1. Managing the Microscope Environment

Maintaining a physiological environment is imperative for cultured cells and tissues to behave naturally. Thus, the control of factors such as temperature and tissue culture medium composition plays a critical role in obtaining meaningful data in live-cell imaging experiments. Mammalian cell lines are typically maintained at 37°C. Variations in temperature and vibrations can negatively affect focus stability. To address these issues, options like stage-top incubators and fully enclosed microscopes can be considered. Most tissue culture media are buffered to a physiological pH using sodium bicarbonate and 5% CO2.

  1. Unmasking the Potential of Fluorescence Resonance Energy Transfer (FRET)

Fluorescence resonance energy transfer (FRET) is a remarkable technique that enhances the spatial resolution of fluorescence microscopes to under 10 nanometers. This substantial improvement in resolution makes FRET particularly appealing for studying co-localization events in biological samples, especially within living cells. However, in live-cell studies, the risk of FRET measurements being invalidated by acceptor fluorophore recovery, similar to FRAP experiments, must be carefully considered. Therefore, the use of acceptor photobleaching in live-cell experiments may not always be suitable.

Useful FRET calculator that provides a listing of key FRET pair information: www.fpbase.org/fret/

Furthermore, modern fluorescent dyes, such as the Alexa dye series, offer advantages like enhanced quantum efficiency and brightness, making them indispensable for specific techniques. LifeTein offers an extensive range of fluorescent labeling options, including FITC, FAM, TAMRA, Cyanine Dye Cy3, Cy3.5, Cy5, Cy5.5, Cy7, Cy7.5, EDANS/Dabcyl, MCA, AZDye, BODIPY FL or Alexa Fluor (Alexa488, Alexa532, Alexa546, Alexa594, Alexa633, Alexa647), ATTO Dyes (Atto465, Atto488, Atto495, Atto550, Atto647), and DyLight (DyLight 488, DyLight 550). However, chemical fluorescent dyes often exhibit higher cytotoxicity, possibly due to the cytoplasm’s reduced protection from reactive free radical breakdown products when compared to FPs, where the fluorophore is encapsulated within the FP beta-barrel structure. A range of cell-permeable fluorescent molecules is available for the specific labeling of intracellular organelles.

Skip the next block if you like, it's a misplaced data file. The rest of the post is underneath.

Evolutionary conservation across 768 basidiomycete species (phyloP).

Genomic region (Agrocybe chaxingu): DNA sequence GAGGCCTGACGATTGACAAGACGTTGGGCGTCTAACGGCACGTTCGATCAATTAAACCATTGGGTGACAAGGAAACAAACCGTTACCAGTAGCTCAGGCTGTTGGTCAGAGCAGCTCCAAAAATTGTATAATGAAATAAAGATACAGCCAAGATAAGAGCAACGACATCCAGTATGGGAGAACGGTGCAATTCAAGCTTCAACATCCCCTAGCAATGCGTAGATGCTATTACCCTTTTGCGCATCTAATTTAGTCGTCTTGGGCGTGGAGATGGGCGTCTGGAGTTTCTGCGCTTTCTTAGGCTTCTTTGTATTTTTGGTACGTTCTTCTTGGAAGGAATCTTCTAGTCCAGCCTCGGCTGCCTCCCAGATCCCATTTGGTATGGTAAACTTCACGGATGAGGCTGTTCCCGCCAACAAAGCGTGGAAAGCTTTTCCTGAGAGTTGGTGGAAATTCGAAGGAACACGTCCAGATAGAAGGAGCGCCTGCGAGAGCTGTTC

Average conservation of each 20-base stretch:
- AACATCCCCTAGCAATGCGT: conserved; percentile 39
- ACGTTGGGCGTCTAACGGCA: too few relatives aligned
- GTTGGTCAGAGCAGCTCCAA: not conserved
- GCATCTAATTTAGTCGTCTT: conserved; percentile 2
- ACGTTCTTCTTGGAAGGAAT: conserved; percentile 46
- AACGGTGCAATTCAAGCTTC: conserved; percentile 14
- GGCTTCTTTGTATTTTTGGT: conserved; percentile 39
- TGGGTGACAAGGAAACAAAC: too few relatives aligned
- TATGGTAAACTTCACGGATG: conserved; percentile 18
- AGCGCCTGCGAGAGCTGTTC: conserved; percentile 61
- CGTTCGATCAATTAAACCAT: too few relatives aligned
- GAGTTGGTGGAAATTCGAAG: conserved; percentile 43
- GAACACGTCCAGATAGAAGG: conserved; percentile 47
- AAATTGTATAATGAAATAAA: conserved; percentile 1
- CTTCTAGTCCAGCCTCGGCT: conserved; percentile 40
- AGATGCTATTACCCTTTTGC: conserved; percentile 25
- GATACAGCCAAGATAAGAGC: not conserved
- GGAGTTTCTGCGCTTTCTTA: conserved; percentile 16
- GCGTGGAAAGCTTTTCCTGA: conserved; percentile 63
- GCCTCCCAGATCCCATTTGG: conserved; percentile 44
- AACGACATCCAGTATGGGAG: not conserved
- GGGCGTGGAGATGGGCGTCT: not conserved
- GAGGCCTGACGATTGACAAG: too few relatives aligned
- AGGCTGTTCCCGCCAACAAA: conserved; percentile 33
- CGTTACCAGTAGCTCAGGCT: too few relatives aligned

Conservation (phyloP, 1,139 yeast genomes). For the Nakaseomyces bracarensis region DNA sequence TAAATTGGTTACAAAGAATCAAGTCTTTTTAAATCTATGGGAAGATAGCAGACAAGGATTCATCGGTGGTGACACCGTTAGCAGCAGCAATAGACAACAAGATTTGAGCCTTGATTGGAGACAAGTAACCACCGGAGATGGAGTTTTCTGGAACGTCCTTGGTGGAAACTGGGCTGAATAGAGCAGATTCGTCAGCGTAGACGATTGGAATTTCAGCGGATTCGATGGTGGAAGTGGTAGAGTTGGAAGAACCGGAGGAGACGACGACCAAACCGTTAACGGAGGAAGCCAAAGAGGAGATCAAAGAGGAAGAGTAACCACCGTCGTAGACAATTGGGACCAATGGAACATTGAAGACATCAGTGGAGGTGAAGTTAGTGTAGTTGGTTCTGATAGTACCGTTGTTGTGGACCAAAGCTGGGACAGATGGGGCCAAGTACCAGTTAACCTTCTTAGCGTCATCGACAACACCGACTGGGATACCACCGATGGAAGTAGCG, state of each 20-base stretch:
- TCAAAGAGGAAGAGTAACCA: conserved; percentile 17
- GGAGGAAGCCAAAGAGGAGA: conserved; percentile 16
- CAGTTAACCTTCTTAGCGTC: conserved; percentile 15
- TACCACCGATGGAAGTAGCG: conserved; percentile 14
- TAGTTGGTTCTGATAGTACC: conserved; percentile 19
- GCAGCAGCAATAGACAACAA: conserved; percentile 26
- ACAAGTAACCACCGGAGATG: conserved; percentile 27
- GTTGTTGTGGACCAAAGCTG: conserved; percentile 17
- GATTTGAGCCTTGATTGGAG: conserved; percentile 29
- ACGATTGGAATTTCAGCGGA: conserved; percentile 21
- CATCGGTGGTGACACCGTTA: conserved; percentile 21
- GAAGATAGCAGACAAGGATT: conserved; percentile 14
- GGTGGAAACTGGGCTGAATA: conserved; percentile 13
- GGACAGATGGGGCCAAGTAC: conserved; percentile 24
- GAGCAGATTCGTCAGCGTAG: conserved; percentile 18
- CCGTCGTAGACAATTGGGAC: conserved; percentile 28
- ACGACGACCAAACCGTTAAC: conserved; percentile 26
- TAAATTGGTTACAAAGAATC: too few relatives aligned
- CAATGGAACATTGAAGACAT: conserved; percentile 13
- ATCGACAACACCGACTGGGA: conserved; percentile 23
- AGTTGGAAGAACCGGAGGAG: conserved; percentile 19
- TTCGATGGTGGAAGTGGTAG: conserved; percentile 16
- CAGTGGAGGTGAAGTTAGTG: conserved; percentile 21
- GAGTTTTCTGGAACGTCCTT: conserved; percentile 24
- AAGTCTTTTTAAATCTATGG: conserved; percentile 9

1. Navigating Photobleaching

Photobleaching is an inherent aspect of live-cell imaging. Even the most advanced fluorescent molecules convert only a fraction of the absorbed energy into fluorescence. Some of this energy inevitably triggers chemical reactions that lead to fluorophore breakdown. Thus, aside from maintaining a physiological environment and confirming the specific labeling and function of the protein or organelle of interest, the most critical factor for successful live-cell imaging and obtaining meaningful data is the minimization of excitation light. This requires a thorough understanding of the microscope and optimization of components that regulate exposure, wavelength selection, and the collection of emitted photons.

A proper experimental setup is equally vital. Waiting for the visual system to adapt to darkness before attempting to locate a faint sample is advisable, given that modern cameras are often more sensitive than the human eye. However, it’s important to avoid using live camera modes to find your sample. Every photon is precious.

Unfortunately, photobleaching remains an unavoidable challenge, often determining the number of images that can be acquired. There is no simple solution to eliminate photobleaching completely. The specific excitation and emission bands, as well as the intracellular environment, influence the apparent brightness and, consequently, the apparent photobleaching of specific fluorescent proteins.”